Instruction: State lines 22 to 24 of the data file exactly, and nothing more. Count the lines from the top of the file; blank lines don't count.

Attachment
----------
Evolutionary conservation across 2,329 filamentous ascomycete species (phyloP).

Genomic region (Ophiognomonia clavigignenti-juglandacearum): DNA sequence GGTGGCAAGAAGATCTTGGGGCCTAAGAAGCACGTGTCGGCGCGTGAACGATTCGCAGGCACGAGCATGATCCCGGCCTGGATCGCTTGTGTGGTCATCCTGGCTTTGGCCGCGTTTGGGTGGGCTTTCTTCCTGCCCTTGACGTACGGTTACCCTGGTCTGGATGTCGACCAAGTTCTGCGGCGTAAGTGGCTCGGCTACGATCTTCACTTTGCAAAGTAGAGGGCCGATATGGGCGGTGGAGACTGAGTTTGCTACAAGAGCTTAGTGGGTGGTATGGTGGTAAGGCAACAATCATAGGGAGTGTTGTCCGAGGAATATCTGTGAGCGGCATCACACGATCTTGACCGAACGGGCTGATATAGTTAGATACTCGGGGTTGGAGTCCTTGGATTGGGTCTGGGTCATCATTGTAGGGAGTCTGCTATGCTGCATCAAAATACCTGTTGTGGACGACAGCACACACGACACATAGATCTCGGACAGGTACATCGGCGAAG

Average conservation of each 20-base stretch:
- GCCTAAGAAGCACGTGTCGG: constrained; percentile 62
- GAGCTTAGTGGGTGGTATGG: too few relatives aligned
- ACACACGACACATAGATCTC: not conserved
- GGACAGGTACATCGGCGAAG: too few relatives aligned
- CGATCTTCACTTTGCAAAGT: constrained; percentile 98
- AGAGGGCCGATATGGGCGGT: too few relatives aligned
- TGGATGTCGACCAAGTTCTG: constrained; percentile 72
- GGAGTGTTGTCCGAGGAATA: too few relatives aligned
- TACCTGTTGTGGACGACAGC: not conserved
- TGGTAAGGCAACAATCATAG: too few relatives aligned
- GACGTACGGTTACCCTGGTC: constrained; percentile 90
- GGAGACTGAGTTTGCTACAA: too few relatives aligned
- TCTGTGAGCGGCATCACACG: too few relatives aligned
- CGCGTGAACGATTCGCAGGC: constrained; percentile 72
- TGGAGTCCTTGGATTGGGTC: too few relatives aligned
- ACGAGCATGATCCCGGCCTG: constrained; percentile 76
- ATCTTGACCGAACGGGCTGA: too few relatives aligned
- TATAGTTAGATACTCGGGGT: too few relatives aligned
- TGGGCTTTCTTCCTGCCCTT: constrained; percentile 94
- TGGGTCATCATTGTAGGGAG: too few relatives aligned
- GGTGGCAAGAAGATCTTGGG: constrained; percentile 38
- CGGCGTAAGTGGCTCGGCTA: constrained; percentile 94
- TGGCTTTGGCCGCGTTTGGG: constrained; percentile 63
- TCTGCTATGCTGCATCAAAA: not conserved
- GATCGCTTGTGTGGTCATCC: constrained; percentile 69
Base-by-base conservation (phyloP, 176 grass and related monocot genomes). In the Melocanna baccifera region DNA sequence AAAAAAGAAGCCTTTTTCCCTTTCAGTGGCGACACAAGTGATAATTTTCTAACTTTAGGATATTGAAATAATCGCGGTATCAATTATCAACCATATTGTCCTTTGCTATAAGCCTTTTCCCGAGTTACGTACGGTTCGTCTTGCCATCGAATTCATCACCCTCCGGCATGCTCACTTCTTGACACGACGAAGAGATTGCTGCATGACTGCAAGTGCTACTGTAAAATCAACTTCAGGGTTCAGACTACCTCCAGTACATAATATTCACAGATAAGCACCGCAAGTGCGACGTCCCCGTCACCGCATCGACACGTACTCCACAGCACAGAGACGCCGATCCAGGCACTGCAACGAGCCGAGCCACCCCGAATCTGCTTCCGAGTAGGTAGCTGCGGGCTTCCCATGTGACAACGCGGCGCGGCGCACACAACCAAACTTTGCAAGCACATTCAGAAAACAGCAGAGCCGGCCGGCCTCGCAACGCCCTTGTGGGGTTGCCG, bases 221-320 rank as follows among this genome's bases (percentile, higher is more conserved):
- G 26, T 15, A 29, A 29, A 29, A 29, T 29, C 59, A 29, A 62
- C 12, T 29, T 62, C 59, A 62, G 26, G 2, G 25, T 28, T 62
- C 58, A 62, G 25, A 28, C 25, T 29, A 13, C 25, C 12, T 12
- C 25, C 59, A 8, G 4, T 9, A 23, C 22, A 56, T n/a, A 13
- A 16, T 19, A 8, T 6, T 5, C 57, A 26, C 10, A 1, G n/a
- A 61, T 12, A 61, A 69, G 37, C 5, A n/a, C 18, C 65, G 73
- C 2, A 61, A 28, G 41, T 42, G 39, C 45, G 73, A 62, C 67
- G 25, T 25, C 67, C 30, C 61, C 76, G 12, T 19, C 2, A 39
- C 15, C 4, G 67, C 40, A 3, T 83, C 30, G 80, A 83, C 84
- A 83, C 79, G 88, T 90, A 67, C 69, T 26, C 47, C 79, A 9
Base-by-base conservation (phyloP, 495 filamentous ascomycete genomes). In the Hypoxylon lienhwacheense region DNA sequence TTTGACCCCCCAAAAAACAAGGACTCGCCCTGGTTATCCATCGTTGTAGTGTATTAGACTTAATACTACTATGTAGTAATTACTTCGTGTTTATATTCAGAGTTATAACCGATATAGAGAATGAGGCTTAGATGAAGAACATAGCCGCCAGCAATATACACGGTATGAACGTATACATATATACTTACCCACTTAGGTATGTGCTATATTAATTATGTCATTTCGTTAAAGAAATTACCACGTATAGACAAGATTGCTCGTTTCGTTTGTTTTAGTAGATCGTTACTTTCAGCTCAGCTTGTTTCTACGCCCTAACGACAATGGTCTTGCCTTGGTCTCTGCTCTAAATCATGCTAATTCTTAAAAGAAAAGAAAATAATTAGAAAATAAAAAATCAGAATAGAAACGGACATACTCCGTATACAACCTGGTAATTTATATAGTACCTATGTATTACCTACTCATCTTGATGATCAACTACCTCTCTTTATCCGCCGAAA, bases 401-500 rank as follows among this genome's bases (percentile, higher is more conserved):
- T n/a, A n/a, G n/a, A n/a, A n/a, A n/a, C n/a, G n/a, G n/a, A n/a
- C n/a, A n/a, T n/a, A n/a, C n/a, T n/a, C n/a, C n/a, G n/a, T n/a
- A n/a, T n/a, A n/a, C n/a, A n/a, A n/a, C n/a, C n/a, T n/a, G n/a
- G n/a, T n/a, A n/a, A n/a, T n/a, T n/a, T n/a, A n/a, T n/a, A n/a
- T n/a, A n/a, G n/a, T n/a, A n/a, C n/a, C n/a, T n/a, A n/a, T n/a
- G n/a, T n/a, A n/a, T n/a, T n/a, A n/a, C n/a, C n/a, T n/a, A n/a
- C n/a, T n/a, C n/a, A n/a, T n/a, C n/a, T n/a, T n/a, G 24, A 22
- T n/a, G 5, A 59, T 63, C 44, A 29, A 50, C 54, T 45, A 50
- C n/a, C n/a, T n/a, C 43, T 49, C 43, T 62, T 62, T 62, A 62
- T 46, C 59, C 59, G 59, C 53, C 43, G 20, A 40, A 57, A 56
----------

- TGGGCTTTCTTCCTGCCCTT: constrained; percentile 94
- TGGGTCATCATTGTAGGGAG: too few relatives aligned
- GGTGGCAAGAAGATCTTGGG: constrained; percentile 38